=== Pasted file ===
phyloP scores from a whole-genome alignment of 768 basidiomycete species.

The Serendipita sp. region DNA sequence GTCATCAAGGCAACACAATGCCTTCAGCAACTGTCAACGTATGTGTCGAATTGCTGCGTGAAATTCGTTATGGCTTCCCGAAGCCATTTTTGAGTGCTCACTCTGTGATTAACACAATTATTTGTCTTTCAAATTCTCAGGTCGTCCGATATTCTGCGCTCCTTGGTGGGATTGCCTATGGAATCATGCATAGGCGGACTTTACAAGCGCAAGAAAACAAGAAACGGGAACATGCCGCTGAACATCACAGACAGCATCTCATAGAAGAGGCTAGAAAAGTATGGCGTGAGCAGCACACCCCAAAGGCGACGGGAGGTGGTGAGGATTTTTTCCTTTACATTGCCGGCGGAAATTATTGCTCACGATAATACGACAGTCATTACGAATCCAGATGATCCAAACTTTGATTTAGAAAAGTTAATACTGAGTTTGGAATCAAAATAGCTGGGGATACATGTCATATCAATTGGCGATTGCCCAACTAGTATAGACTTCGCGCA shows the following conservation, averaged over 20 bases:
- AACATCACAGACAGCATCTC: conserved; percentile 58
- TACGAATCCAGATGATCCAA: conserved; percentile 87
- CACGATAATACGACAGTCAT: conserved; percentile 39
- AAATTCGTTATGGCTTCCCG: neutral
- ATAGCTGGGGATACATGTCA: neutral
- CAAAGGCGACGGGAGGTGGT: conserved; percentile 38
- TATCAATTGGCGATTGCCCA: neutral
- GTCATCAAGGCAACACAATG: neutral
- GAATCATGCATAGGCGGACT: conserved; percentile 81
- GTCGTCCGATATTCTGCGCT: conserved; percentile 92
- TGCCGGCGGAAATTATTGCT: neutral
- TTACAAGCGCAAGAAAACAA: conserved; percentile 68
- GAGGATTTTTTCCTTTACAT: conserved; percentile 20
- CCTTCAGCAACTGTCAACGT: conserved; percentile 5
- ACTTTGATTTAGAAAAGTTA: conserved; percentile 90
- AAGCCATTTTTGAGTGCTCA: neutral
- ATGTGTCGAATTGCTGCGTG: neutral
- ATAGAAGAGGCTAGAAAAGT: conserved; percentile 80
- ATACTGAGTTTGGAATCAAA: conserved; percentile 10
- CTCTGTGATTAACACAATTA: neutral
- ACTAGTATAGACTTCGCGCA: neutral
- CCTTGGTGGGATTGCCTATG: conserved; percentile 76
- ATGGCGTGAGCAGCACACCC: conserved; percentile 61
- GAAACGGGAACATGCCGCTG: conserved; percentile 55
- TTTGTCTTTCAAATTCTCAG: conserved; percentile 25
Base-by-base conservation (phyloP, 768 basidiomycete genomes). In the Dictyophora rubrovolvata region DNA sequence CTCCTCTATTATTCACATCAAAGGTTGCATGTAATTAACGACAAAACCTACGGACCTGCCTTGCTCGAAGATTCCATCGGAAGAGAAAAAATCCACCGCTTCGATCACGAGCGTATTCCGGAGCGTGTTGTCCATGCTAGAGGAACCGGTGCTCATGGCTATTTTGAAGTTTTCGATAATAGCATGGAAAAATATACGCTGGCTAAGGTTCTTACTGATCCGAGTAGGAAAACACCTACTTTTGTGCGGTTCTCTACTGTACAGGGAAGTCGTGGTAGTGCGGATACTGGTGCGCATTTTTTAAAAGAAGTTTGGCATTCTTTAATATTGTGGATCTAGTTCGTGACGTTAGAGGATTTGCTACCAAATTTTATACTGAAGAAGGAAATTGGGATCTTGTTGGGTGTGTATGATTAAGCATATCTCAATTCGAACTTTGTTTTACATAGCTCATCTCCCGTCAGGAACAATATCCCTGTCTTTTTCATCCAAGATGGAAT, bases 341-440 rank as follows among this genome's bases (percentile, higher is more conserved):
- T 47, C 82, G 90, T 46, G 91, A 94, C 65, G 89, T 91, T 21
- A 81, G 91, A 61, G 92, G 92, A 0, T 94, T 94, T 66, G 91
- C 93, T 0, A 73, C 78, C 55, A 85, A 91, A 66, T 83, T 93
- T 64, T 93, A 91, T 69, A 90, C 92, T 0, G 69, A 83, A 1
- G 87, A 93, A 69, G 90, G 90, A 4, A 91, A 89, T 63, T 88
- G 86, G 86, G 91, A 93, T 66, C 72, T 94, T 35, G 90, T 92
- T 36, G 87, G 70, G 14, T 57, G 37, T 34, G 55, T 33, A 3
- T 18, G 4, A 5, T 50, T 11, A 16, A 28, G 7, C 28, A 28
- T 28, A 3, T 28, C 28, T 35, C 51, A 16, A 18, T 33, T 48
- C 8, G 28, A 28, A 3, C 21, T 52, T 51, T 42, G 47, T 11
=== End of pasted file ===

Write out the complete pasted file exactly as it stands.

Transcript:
phyloP scores from a whole-genome alignment of 768 basidiomycete species.

The Serendipita sp. region DNA sequence GTCATCAAGGCAACACAATGCCTTCAGCAACTGTCAACGTATGTGTCGAATTGCTGCGTGAAATTCGTTATGGCTTCCCGAAGCCATTTTTGAGTGCTCACTCTGTGATTAACACAATTATTTGTCTTTCAAATTCTCAGGTCGTCCGATATTCTGCGCTCCTTGGTGGGATTGCCTATGGAATCATGCATAGGCGGACTTTACAAGCGCAAGAAAACAAGAAACGGGAACATGCCGCTGAACATCACAGACAGCATCTCATAGAAGAGGCTAGAAAAGTATGGCGTGAGCAGCACACCCCAAAGGCGACGGGAGGTGGTGAGGATTTTTTCCTTTACATTGCCGGCGGAAATTATTGCTCACGATAATACGACAGTCATTACGAATCCAGATGATCCAAACTTTGATTTAGAAAAGTTAATACTGAGTTTGGAATCAAAATAGCTGGGGATACATGTCATATCAATTGGCGATTGCCCAACTAGTATAGACTTCGCGCA shows the following conservation, averaged over 20 bases:
- AACATCACAGACAGCATCTC: conserved; percentile 58
- TACGAATCCAGATGATCCAA: conserved; percentile 87
- CACGATAATACGACAGTCAT: conserved; percentile 39
- AAATTCGTTATGGCTTCCCG: neutral
- ATAGCTGGGGATACATGTCA: neutral
- CAAAGGCGACGGGAGGTGGT: conserved; percentile 38
- TATCAATTGGCGATTGCCCA: neutral
- GTCATCAAGGCAACACAATG: neutral
- GAATCATGCATAGGCGGACT: conserved; percentile 81
- GTCGTCCGATATTCTGCGCT: conserved; percentile 92
- TGCCGGCGGAAATTATTGCT: neutral
- TTACAAGCGCAAGAAAACAA: conserved; percentile 68
- GAGGATTTTTTCCTTTACAT: conserved; percentile 20
- CCTTCAGCAACTGTCAACGT: conserved; percentile 5
- ACTTTGATTTAGAAAAGTTA: conserved; percentile 90
- AAGCCATTTTTGAGTGCTCA: neutral
- ATGTGTCGAATTGCTGCGTG: neutral
- ATAGAAGAGGCTAGAAAAGT: conserved; percentile 80
- ATACTGAGTTTGGAATCAAA: conserved; percentile 10
- CTCTGTGATTAACACAATTA: neutral
- ACTAGTATAGACTTCGCGCA: neutral
- CCTTGGTGGGATTGCCTATG: conserved; percentile 76
- ATGGCGTGAGCAGCACACCC: conserved; percentile 61
- GAAACGGGAACATGCCGCTG: conserved; percentile 55
- TTTGTCTTTCAAATTCTCAG: conserved; percentile 25
Base-by-base conservation (phyloP, 768 basidiomycete genomes). In the Dictyophora rubrovolvata region DNA sequence CTCCTCTATTATTCACATCAAAGGTTGCATGTAATTAACGACAAAACCTACGGACCTGCCTTGCTCGAAGATTCCATCGGAAGAGAAAAAATCCACCGCTTCGATCACGAGCGTATTCCGGAGCGTGTTGTCCATGCTAGAGGAACCGGTGCTCATGGCTATTTTGAAGTTTTCGATAATAGCATGGAAAAATATACGCTGGCTAAGGTTCTTACTGATCCGAGTAGGAAAACACCTACTTTTGTGCGGTTCTCTACTGTACAGGGAAGTCGTGGTAGTGCGGATACTGGTGCGCATTTTTTAAAAGAAGTTTGGCATTCTTTAATATTGTGGATCTAGTTCGTGACGTTAGAGGATTTGCTACCAAATTTTATACTGAAGAAGGAAATTGGGATCTTGTTGGGTGTGTATGATTAAGCATATCTCAATTCGAACTTTGTTTTACATAGCTCATCTCCCGTCAGGAACAATATCCCTGTCTTTTTCATCCAAGATGGAAT, bases 341-440 rank as follows among this genome's bases (percentile, higher is more conserved):
- T 47, C 82, G 90, T 46, G 91, A 94, C 65, G 89, T 91, T 21
- A 81, G 91, A 61, G 92, G 92, A 0, T 94, T 94, T 66, G 91
- C 93, T 0, A 73, C 78, C 55, A 85, A 91, A 66, T 83, T 93
- T 64, T 93, A 91, T 69, A 90, C 92, T 0, G 69, A 83, A 1
- G 87, A 93, A 69, G 90, G 90, A 4, A 91, A 89, T 63, T 88
- G 86, G 86, G 91, A 93, T 66, C 72, T 94, T 35, G 90, T 92
- T 36, G 87, G 70, G 14, T 57, G 37, T 34, G 55, T 33, A 3
- T 18, G 4, A 5, T 50, T 11, A 16, A 28, G 7, C 28, A 28
- T 28, A 3, T 28, C 28, T 35, C 51, A 16, A 18, T 33, T 48
- C 8, G 28, A 28, A 3, C 21, T 52, T 51, T 42, G 47, T 11